Nama: Ian Coulter questioned by NCA for first time
THE solicitor at the centre of the Nama controversy has been questioned by the National Crime Agency for the first time – four months after a police investigation was launched.
Ian Coulter, former managing partner of Belfast-based law firm Tughans, voluntarily attended Musgrave Police Station in the city on Wednesday.
Since July the National Crime Agency (NCA) has been leading a probe into allegations surrounding the sale of Nama's northern property portfolio.
It was launched after independent TD Mick Wallace claimed in the Dáil that around £7m linked to the purchase was earmarked for a Northern Ireland politician or party.
The Republic's 'bad bank' Nama sold its massive northern loan book to US investment firm Cerberus last year for more than £1bn.
Tughans worked on the deal on behalf of American law firm Brown Rudnick and was paid £7.5m.
It claimed professional fees were diverted to an off-shore account without its knowledge by Mr Coulter. The firm said the money was retrieved and the high-profile solicitor left the practice.
Mr Coulter has previously said fees were transferred to an Isle of Man bank for "a complex, commercially and legally-sensitive" reason.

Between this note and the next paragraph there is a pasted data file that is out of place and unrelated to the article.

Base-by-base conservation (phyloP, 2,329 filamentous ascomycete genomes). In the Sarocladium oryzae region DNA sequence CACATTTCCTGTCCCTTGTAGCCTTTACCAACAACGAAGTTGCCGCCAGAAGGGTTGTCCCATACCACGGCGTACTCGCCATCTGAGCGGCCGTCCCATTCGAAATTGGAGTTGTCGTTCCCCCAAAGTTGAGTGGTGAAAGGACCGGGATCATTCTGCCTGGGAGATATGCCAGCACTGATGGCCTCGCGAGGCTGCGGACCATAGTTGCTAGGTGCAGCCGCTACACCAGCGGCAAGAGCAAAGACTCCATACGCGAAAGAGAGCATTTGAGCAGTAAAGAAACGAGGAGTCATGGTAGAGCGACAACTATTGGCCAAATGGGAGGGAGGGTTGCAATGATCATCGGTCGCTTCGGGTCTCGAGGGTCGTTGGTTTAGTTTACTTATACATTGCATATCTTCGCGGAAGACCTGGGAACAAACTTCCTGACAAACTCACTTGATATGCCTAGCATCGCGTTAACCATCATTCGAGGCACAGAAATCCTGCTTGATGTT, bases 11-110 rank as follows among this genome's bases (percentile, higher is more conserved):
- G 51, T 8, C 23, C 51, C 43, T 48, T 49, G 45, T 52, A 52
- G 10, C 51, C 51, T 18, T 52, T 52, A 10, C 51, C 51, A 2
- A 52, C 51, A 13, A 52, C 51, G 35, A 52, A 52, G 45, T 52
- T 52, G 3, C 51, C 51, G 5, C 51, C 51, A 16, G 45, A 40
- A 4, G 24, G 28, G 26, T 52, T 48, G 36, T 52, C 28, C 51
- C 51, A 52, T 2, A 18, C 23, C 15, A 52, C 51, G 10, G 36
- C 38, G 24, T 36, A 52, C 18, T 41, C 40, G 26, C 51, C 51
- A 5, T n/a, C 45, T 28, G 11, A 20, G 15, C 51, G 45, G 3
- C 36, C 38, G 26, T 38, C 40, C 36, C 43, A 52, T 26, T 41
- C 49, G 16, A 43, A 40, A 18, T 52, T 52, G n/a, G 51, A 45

He said the reason had been explained to his former partners at Tughans and "will be explained to the appropriate authorities".
The Irish News understands this is the first time Mr Coulter has been formally questioned by the NCA, dubbed by some as the British FBI.
He had previously contacted the agency to say he was available for any questioning as part of the investigation.
It is believed others have also been approached as part of the NCA probe. Loyalist blogger Jamie Bryson last month claimed the agency called at his home in north Down following allegations he had made online.
Political watchdogs on both sides of the border are also examining the Nama sale – the north's biggest ever property deal.
At Stormont's Nama inquiry, Mr Bryson alleged in September that Mr Coulter was among five men set to share in a "success fee" linked to the sale.
The other four were said to be First Minister Peter Robinson, accountant David Watters, developer Andrew Creighton and ex-Nama adviser Frank Cushnahan.
All five have dismissed the allegations and strongly denied any wrongdoing.
In July Nama also told a Dáil committee that Mr Coulter was to share in a three-way split of £15m with Brown Rudnick and Frank Cushnahan if an earlier abandoned bid to purchase the northern Nama portfolio had gone ahead.